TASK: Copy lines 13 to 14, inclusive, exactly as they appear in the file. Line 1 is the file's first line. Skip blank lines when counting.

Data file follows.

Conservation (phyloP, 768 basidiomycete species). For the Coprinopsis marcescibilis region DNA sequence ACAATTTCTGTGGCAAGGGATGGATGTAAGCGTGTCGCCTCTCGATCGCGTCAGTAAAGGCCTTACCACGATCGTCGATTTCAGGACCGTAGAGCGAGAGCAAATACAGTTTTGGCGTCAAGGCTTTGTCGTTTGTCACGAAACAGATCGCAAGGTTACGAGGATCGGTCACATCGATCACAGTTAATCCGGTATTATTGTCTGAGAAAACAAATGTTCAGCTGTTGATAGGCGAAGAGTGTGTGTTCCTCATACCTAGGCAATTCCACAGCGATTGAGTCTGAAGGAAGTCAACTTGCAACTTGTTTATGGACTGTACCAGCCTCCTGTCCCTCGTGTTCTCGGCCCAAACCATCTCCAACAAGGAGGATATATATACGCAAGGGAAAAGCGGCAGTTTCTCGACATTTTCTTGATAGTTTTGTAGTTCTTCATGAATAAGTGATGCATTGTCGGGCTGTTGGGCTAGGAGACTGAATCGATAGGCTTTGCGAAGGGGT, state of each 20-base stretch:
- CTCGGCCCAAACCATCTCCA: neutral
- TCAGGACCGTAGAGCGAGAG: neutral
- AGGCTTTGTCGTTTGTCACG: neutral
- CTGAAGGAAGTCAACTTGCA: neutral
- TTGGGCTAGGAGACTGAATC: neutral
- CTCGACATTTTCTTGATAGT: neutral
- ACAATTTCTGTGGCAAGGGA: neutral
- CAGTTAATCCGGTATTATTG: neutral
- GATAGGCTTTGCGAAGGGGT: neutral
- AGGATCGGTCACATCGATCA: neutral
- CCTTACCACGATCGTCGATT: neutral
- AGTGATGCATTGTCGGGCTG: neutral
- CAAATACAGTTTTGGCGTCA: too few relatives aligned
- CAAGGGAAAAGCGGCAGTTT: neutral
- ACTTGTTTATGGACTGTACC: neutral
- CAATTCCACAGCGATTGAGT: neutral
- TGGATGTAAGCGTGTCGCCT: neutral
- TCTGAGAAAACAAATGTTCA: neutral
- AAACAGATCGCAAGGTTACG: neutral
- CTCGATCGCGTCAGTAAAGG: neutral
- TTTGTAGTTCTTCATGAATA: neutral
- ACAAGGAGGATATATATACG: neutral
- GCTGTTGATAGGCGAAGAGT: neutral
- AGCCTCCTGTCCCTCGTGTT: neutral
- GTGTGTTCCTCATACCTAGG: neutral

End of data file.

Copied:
- AGTGATGCATTGTCGGGCTG: neutral
- CAAATACAGTTTTGGCGTCA: too few relatives aligned